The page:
The event/listener concept is very simple but powerful for organizing code.
You could attach multiple listeners responsible for different tasks like:
- low level physics handling
- maintaining the environment, like spawning enemies, opening doors
- effects, animation, sounds
- trigger the game ai
- attach the network module in a multiplayer game

Good to see that I'm not insane.  So, does this imply that I could shamelessly write something like this?

public void hitLeft(CollisionEvent ce, SoundEvent se)
{
    // Insert competent programmer's code here!
}

This WOULD solve my problem in the specific scenario that I've put forth, but I don't want it to hurt me later on.

A collision object should only describe what has happened but not how to handle it, so it should not store concrete sound names, e.g.

The hit methods are there primarily to represent a course of action that should take place in a Moveable object that has been hit.  In reality, it merely alerts it and sends a bit of information regarding the hit.  The Collider is still responsible for positioning the Moveable in the event of a collision.  Sending an event object would simply let the object getting hit handle the rest of the collision in a polymorphic way (usually, this this triggers an Animation in the Entity).  Anywho, I'm worried that passing sound in a method that is supposed to represent collision will end up being a tad arbitrary.  I've had bad experiences in writing god classes, so that's why I'm mentioning this.

What say you?

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Offline 65K
« Reply #3 - Posted 2012-12-24 07:52:34 »

I would rather start off with something like this:
1  
2  
3  
public void onCollision(CollisionEvent ce) {
   ...
}

You have events and event handlers. One handler could look up an appropriate sound according to the collision participants and play it.
Clearly assign responsibilities and do not mix them.
It could make sense to create different kind of collision events, like player-opponent or player-platform.

Offline DrewLols

Senior Duke


Medals: 3
Projects: 1


Noob going through metamorphosis...


« Reply #4 - Posted 2012-12-24 20:56:01 »

I would rather start off with something like this:
1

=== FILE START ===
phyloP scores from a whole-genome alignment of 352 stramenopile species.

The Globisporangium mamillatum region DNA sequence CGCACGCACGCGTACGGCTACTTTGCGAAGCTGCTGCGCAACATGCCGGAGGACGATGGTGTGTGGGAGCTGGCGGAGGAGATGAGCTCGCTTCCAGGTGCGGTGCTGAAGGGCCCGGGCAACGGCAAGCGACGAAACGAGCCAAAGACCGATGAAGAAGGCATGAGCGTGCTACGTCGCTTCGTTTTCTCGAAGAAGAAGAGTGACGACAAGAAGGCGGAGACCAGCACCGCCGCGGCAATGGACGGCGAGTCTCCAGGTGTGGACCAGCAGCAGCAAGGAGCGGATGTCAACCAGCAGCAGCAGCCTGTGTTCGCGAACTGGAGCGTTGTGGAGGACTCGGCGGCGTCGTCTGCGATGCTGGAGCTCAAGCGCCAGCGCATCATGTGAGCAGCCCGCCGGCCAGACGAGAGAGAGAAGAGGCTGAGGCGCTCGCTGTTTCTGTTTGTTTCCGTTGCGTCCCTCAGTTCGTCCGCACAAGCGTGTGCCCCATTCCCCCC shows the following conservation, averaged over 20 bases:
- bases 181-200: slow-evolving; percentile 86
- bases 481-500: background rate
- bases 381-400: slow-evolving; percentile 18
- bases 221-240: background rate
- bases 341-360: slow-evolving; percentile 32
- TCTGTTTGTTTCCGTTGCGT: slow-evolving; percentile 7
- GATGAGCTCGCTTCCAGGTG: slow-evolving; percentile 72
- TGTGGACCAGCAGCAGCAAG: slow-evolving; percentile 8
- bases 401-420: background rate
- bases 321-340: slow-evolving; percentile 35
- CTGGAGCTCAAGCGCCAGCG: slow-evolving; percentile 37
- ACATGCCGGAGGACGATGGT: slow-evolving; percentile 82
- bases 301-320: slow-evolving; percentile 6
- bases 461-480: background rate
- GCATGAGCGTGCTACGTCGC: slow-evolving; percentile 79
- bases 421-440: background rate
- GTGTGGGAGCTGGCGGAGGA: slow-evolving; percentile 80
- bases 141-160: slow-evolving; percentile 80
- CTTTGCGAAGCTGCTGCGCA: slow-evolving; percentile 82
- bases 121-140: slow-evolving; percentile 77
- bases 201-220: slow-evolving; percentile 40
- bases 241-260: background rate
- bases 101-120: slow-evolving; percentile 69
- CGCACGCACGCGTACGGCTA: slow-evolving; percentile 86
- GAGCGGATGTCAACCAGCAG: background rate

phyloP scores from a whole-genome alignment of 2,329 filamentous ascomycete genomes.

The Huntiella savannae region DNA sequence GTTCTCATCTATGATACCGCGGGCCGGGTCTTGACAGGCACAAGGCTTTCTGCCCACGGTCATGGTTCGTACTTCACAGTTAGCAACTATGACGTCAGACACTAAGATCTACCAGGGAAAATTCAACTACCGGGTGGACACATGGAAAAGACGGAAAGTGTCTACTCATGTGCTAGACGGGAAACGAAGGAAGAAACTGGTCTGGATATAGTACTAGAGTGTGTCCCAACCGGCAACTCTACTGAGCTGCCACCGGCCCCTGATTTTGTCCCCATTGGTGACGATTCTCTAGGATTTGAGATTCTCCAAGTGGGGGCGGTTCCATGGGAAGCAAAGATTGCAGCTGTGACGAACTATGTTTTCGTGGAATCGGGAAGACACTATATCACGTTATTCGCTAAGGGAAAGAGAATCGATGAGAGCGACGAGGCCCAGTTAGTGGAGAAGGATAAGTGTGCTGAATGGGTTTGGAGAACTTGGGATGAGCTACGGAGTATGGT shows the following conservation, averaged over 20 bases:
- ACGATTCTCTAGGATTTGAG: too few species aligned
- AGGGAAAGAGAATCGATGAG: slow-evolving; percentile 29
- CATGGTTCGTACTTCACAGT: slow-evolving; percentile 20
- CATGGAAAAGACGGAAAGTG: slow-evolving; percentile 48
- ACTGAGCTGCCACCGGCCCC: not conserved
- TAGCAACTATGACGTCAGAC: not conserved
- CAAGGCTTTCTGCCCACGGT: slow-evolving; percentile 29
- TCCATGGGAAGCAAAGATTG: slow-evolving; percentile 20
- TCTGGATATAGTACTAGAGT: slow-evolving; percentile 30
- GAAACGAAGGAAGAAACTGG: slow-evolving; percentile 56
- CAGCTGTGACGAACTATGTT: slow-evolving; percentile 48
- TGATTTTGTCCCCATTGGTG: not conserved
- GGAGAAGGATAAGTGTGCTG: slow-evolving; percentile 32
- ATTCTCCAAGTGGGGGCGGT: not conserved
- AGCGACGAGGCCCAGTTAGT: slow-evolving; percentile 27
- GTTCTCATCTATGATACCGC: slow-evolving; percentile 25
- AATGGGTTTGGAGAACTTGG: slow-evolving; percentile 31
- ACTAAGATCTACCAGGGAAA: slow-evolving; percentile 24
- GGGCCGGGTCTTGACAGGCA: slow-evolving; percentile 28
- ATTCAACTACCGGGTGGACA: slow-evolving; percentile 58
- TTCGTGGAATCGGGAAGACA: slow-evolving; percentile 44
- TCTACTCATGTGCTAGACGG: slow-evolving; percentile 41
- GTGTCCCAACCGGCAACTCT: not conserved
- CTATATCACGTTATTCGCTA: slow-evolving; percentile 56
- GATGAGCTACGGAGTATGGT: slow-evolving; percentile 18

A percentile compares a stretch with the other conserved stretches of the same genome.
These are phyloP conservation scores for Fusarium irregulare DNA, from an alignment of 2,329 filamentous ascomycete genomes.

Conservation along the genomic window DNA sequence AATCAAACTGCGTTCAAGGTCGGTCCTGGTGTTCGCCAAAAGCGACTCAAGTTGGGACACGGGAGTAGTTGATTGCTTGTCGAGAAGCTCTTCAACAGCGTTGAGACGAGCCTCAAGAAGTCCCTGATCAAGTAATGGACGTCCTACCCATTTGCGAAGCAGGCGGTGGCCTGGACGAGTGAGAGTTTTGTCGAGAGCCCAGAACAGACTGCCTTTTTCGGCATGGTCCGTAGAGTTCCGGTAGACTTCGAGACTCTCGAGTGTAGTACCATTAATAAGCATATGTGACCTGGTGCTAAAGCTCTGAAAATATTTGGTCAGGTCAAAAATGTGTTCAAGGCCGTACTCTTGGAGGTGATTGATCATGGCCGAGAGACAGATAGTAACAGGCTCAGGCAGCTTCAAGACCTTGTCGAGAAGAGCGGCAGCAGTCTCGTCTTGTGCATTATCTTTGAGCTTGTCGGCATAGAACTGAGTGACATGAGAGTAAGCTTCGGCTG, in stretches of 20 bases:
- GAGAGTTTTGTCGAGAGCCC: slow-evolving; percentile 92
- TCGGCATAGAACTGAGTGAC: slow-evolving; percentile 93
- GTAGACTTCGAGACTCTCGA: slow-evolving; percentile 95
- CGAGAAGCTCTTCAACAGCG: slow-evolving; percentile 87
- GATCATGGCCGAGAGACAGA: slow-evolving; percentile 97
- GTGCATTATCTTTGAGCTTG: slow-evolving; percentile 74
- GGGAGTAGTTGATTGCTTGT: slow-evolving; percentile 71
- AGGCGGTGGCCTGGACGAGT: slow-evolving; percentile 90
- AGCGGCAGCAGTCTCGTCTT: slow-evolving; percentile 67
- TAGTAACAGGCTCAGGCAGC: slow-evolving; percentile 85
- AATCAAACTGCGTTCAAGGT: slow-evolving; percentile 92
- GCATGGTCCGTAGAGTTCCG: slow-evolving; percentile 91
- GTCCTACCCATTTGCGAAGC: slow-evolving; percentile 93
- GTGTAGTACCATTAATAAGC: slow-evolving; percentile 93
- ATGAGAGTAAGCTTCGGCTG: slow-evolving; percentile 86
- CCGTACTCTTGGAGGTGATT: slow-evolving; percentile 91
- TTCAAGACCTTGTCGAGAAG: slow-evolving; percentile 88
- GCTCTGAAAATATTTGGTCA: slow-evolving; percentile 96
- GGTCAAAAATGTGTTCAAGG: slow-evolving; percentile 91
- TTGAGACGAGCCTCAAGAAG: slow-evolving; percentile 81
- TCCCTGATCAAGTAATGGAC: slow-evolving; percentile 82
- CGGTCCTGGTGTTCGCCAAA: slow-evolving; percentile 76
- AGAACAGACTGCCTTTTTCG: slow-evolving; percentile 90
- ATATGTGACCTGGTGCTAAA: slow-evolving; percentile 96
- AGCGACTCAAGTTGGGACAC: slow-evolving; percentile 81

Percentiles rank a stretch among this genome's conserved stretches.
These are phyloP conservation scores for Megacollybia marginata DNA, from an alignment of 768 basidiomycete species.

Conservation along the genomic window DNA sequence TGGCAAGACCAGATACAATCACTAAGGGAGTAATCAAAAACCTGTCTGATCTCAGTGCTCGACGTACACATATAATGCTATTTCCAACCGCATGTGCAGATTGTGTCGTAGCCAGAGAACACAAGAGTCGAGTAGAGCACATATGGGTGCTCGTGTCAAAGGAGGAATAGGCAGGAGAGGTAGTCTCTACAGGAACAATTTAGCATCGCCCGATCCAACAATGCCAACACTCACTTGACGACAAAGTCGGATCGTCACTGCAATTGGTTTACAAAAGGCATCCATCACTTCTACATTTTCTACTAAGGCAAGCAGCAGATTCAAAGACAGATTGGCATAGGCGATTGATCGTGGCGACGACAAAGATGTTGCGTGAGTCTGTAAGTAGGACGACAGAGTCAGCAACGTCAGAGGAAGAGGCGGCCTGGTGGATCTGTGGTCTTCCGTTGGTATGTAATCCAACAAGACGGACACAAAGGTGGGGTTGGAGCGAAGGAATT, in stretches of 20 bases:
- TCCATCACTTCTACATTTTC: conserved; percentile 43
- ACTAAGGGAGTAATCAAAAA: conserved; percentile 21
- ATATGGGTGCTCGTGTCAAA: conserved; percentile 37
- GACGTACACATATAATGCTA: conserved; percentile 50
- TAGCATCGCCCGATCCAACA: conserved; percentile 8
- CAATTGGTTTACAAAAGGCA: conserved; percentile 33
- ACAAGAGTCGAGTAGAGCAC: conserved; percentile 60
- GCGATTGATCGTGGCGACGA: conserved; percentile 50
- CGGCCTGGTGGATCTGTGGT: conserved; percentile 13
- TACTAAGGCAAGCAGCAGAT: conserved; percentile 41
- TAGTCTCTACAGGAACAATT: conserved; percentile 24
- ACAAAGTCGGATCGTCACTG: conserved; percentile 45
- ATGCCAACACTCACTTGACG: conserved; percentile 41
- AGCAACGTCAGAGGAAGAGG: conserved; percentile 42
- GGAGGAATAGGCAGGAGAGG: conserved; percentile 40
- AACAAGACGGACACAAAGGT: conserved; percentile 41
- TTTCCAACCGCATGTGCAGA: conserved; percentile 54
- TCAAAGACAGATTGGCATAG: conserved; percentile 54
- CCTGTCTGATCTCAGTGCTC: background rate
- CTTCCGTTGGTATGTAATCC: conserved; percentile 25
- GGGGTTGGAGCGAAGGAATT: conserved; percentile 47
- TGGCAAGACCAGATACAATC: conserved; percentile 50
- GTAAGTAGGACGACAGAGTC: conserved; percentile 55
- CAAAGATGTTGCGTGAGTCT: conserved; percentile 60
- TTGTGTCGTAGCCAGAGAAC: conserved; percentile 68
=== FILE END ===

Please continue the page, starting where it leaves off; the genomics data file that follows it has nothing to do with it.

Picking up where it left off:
2  
3  
public void onCollision(CollisionEvent ce) {
   ...
}

You have events and event handlers. One handler could look up an appropriate sound according to the collision participants and play it.
Clearly assign responsibilities and do not mix them.
It could make sense to create different kind of collision events, like player-opponent or player-platform.


I think I get what you're saying.  Forgive me, as I have never written an event driven environment of my own.  Let me paraphrase, if you'll let me.

Would this make my interface, Moveable (the entity that moves and can have collisions enforced on it) the handler, and my interface Collider (the entity that enforces collisions on Moveables) the entity that sends an event object representing the characteristics of the collision?  The Moveable getting hit would handle the event based on the data within it, and the Collider would be the sender.

Instead of having four methods (hitLeft, hitRight, hitUp, hitDown), I could have one called hit(CollisionEvent e)
and e might contain data about which side was hit, what type Collider was responsible for the collision, the time it occurred, the type of surface the Collider has (eg: Gravelly, icy), the relative velocities that should be adopted by the Moveable, etc).

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Offline 65K
« Reply #5 - Posted 2012-12-26 20:56:19 »

Would this make my interface, Moveable (the entity that moves and can have collisions enforced on it) the handler, and my interface Collider (the entity that enforces collisions on Moveables) the entity that sends an event object representing the characteristics of the collision?  The Moveable getting hit would handle the event based on the data within it, and the Collider would be the sender.
That would be the obvious start. It could make sense though to have dedicated handlers. For example, to prevent from duplicate collision handling when two entities collide, let a third party handle them both.

Instead of having four methods (hitLeft, hitRight, hitUp, hitDown), I could have one called hit(CollisionEvent e)
and e might contain data about which side was hit, what type Collider was responsible for the collision, the time it occurred, the type of surface the Collider has (eg: Gravelly, icy), the relative velocities that should be adopted by the Moveable, etc).
Just do what is most convenient. If you always have to branch inside the hit method according to the collision type, add more methods and call the right one directly.